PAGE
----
If you are a developer, no doubt you have learned to think in SQL, and perhaps to employ a tool to help you compose the more complex SQL statements that arise. Your clients however don't think in SQL. They need a way of performing SELECT statements without understanding SQL, and preferably using their native language. For this Microsoft has introduced their Microsoft English Query tool. It lets you create applications that translate English questions into SQL commands, and then it returns the result set to them. You can us the English Query application with either Visual Basic or C++ applications, in a Web application using IIS and ASP, or any development environment that supports ActiveX.
English Query consists of the English Query Domain Editor and the English Query Engine. In the Domain Editor you design and build the queries in a design interface. The Engine, which is a COM automation server and has an object model, processes the user request and parses them to return the SQL statements. You define in an English Query application (filename.eqd) the metadata about your database, and the semantic information about entities and relationships, as well as the English phrasings. To have the English Query application return instructions along with a set of records, you can create domain commands. English Query has a dictionary of thousands of English words, but the entities and their relationships must be adequately expressed in this dictionary. The Test Application command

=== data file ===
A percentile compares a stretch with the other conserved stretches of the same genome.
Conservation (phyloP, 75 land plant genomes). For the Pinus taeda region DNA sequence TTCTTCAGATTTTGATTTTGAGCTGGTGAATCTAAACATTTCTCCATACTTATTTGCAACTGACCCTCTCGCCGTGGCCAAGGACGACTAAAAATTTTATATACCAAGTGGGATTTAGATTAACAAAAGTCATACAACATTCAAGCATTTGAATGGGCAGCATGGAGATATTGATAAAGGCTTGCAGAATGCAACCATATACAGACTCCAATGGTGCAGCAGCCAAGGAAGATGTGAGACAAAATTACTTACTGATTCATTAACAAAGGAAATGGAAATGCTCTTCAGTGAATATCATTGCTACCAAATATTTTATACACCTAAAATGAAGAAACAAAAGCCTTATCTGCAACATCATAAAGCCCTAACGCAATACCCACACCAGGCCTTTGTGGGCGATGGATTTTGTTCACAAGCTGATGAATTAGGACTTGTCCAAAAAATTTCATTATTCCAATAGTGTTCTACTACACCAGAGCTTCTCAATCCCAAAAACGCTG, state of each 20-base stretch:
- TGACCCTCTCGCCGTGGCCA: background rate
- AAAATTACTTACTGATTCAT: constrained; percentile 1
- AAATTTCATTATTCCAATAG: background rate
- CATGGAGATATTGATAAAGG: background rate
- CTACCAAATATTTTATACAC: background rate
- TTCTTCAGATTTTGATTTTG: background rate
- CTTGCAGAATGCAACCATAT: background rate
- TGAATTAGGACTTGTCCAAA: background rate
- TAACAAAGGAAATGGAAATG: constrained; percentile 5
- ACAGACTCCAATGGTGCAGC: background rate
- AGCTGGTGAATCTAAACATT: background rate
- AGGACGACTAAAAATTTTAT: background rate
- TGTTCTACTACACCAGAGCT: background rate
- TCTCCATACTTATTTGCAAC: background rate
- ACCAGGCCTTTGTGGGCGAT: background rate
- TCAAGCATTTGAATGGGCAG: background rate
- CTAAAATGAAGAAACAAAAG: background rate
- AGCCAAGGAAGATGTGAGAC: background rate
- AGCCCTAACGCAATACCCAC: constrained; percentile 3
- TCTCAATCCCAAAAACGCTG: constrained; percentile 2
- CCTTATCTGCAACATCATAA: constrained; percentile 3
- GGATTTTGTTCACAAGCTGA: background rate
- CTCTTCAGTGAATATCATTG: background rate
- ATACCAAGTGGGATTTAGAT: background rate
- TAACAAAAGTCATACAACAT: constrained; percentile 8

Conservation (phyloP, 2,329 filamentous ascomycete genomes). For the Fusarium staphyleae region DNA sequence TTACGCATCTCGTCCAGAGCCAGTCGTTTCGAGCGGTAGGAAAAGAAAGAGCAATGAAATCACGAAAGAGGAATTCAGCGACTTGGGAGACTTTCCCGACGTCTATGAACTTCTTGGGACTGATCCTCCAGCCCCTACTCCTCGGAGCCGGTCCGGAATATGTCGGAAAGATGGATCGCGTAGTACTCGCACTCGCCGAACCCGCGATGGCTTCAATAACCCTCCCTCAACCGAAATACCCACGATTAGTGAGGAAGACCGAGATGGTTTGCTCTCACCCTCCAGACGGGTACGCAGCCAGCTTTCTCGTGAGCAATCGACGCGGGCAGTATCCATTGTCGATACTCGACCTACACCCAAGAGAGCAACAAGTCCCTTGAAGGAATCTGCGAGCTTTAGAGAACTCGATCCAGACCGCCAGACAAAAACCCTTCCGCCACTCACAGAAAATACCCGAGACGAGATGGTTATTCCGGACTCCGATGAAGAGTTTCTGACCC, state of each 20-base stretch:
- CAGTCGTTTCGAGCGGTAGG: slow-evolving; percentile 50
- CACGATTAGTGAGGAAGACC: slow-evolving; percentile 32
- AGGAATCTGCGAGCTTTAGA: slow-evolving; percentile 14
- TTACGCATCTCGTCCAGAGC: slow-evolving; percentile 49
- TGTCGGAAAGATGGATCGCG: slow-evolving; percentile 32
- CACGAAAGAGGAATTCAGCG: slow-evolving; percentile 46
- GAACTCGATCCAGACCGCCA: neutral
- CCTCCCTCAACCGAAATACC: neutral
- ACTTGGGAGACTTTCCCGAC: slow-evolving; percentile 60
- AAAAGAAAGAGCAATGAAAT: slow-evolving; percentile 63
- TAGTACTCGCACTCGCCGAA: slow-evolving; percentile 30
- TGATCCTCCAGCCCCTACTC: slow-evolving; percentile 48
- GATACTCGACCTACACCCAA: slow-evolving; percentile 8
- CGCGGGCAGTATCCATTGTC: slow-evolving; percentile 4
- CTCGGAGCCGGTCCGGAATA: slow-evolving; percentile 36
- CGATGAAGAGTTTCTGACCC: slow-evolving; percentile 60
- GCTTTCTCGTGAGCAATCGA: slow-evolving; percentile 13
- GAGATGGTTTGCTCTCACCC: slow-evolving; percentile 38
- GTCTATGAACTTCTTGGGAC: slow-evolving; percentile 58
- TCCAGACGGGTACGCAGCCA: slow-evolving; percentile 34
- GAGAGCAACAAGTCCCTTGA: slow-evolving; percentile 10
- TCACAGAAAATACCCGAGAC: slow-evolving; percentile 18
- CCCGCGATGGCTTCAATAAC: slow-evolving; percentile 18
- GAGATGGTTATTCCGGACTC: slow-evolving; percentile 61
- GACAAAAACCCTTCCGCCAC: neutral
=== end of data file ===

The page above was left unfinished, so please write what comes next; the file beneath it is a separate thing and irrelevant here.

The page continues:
Adam Blum's article "Developing with Microsoft English Query", which appears on the Microsoft MSDN Web site, is a good introduction to this topic. Many of the better SQL Server third-party books contain large sections or chapters on this tool. Certainly, the English Query Tool is a look-see at the future of user database interaction.
Barrie Sosinsky is president of consulting company Sosinsky and Associates (Medfield MA). He has written extensively on a variety of computer topics. His company specializes in custom software (database and Web related), training and technical documentation.
This was first published in August 2002